Leaks from the behind-closed-doors deliberations of the government’s increasingly controversial National Coronavirus Command Council (NCCC) suggest Nkosazana Dlamini-Zuma is lobbying for an extension of the liquor and cigarette ban until South Africa reaches level 1 of the lockdown.
It is not clear when that might be – but Free Market Foundation CEO Leon Louw predicted: ‘The pandemic will be with us in some form until next year, so don’t expect tobacco sales to be unbanned before 2021.’
Meanwhile, police minister Bheki Cele said that though it was not illegal to smoke at home, the police would ask anyone smoking in public to provide a receipt showing where and when their cigarettes were bought.
‘It is not illegal to smoke cigarettes in your house. The only problem is when you fail to show us when and where you got the cigarettes. Buying cigarettes and the sale is illegal. Until those regulations are removed it will remain an offence to do such,’ he was quoted as saying in an IOL report.
Positive cases rose by 988 to 20 125, and the death toll rose to 397.
News24 reported yesterday that it had been ‘reliably told’ that Dlamini-Zuma, citing health risks, had told the NCCC that the ban on selling tobacco and alcohol should continue until the country reached level 1 of the lockdown.
She was reportedly supported by Home Affairs Minister Aaron Motsoaledi – the former health minister.
A ‘reliable insider’ said that ‘even Health Minister Zweli Mkhize, who initially supported the ban, seemed to have come to terms with the fact that cigarettes and alcohol should be allowed with strict conditions under Level 3’.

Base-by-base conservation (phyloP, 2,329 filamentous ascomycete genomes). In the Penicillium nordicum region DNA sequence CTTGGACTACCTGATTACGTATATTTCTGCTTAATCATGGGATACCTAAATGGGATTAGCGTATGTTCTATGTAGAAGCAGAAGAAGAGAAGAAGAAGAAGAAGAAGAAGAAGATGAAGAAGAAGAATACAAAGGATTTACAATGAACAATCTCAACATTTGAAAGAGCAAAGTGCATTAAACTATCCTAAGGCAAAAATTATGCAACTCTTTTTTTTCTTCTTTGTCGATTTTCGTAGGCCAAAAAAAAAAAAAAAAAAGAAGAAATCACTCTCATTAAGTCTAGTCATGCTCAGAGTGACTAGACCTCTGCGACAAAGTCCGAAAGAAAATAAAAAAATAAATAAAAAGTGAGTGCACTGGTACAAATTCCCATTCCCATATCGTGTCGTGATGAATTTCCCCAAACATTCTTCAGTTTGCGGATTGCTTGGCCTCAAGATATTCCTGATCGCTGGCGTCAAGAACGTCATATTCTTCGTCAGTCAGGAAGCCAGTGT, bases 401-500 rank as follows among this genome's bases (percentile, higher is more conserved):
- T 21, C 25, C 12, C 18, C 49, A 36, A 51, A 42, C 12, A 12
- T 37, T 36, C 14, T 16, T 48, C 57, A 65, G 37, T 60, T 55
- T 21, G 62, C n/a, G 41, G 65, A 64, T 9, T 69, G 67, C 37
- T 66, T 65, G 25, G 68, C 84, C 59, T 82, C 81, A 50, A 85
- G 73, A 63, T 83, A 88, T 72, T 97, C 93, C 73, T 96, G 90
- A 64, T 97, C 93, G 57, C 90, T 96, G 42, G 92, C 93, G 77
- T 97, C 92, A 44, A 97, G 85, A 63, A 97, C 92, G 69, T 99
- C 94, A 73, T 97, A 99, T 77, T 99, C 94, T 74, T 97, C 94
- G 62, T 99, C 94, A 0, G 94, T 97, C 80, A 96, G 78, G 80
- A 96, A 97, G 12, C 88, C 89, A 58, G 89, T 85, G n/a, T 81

The debate in the NCCC, chaired by President Cyril Ramaphosa, did not reach a decision.
‘The discussion goes on and on and there is no finality,’ the ‘insider’ was reported as saying.
eNCA reported that top government health advisor Professor Salim Abdool Karim said South Africa was ready to move down to level 3 lockdown, and that the peak of infection could be lowered if people stuck to social distancing and hand sanitising.
‘If we adopt the current strategies of social distancing, hand sanitising, wearing our masks when we go into shopping malls and public transport, we could be in a situation where we have a lower peak than what is predicted,’ he was quoted as saying.
The government’s ‘prohibition’ approach was criticised in a guest column on News24 by Christopher Snowdon, head of lifestyle economics at the UK’s Institute for Economic Affairs and author of The Art of Suppression: Pleasure, Panic and Prohibition since 1800. He pointed out that where the Ramaphosa administration defended the alcohol ban on the grounds that it ‘reduced the number of hospital admissions, traffic accidents and murders … other countries have also seen fewer injuries, car crashes and crime without having to resort to prohibition’.
Snowdon said: ‘South Africa, crippled by decades of corruption and an economy in crisis, cannot afford to let blind dogma trump the social and economic arguments for lifting prohibition immediately. A century after the US began its disastrous attempt to eradicate drinking, the facts have not changed. Prohibition does not prohibit. It enriches criminals, robs governments of much-needed tax revenue, cultivates opportunities for public sector corruption, and puts people out of work.
‘The current ban is dangerous, costly and self-defeating. Perhaps every generation needs to learn the lessons of prohibition anew. It is a shame that the South African government has decided to learn the hard way.’
The petition calling on Ramaphosa to overturn the ban on cigarettes had received nearly 550 000 signatures on Thursday.
In other virus-related news
- The BBC reported that Brazil’s death toll reached 20 047 as fears grew that Latin America could become the pandemic’s next epicenter. Countries including Mexico, Chile and Peru were also struggling to contain major outbreaks; and
- The US Centers for Disease Control and Prevention (CDC) released new guidance warning that around 35% of coronavirus carriers show no symptoms. The federal health agency added that its their ‘best estimate’ was that 0.4% of people who felt ill would die and that about 40% of transmissions were occurring before people even felt unwell.